“Enough,” Adjutant said.
The voice rang with power. Not quite Speaking, Vivienne thought, yet not too far from it. She’d never mastered that trick herself, but she’d seen Catherine employ it. Felt the ripples shudder through everyone, the air heavy like just before a storm struck. The Black Queen rarely used the tool, but when she did the casual display of power was always terrifying. The way she could snatch the will of anyone in earshot as easy as snapping her fingers, bludgeoning them into obedience with weight and power. Adjutant did not have the talent, and for that Vivienne thanked whatever Gods were listening. It was already terrifying enough to remember he’d been able to fight her before even claiming his Name. Every single conversation they held was tinted by the knowledge that the orc was now in the fullness of his power, capable of tearing apart lords of the fae. He could rip out her throat with but a moment’s effort and there was absolutely nothing she could do about it.
“This bickering helps no one,” Deadhand said. “Juniper, there is a difference between having a rough tongue and pouring scorn. One is your character. The other has no place in this room, or in conversation with people who outrank you.”
The Hellhound lips thinned.
“There was no-”
Adjutant barked out a sentence in Kharsum, too swift and heavily accented for her to understand most of it. The words for oil and fires stood out, and the Marshal of Callow closed her maw with a loud click of fangs. She no longer spoke. Vivienne’s eyes remained on the other orc, wondering if she should be expressing her warm gratitude for Deadhand deigning to step in. She found little of that in her heart. The Hellhound’s open hostility was nothing new, and this did absolutely nothing to mend it.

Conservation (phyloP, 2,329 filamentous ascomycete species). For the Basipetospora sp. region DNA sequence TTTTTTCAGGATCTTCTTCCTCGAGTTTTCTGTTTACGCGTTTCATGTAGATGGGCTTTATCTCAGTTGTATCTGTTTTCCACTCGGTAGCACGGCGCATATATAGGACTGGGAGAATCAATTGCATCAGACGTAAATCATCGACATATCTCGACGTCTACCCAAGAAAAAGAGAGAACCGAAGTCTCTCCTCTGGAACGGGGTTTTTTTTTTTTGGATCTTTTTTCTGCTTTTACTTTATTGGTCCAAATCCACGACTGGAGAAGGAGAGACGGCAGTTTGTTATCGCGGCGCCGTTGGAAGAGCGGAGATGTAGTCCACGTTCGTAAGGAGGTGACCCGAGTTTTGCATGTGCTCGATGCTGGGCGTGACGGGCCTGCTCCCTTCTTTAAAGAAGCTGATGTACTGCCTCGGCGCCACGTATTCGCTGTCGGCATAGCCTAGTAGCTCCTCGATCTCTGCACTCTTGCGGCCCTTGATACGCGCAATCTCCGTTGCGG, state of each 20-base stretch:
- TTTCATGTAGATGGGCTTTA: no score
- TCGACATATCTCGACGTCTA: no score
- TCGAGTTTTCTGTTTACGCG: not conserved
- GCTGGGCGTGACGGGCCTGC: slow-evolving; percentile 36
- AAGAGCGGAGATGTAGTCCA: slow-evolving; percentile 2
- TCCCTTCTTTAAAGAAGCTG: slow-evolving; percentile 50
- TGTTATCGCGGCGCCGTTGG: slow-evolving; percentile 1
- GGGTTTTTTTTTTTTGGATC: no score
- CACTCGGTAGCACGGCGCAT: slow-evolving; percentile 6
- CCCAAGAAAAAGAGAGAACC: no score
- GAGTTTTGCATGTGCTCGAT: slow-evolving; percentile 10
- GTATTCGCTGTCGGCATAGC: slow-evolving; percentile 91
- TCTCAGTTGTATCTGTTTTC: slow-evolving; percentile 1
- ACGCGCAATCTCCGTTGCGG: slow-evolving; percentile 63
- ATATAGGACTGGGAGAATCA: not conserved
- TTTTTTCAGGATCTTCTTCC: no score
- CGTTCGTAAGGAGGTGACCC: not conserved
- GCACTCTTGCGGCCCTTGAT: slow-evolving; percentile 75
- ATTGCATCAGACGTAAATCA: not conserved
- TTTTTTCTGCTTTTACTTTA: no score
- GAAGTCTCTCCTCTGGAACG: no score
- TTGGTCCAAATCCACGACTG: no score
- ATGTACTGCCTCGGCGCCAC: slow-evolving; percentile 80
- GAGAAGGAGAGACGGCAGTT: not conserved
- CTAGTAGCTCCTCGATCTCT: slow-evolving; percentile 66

“Juniper isn’t wrong about the risks,” Adjutant finally said, voice calm again.
Another losing fight lost, Vivienne bitterly thought. They did not trust her or her judgement. The worst part of it was that she could see why they did not. What had she achieved with the Jacks that required a Name, that could not be done by another spymistress? How had she proved herself the equal of the infamous Black Queen or dauntless Archer, of an orc celebrated in song or a mage who spat in the eye of lesser gods? She’d been enemies with these two, not so long ago. And even then it’d been William who took the hand now made of bones, while she’d been tossed through a window like a sack of radishes by an offhand spell. I do not belong here, she thought, the warm memories of laughter by the fire seeming so far away. She did not belong at this table, arguing over the fate of her people and losing inch by inch. She’d joined Catherine for more than this, hadn’t she? For something beyond Imperial rule, and there was no mistaking what this was. It might be orcs speaking, but the words were the harsh teaching of the War College – the Carrion Lord’s own.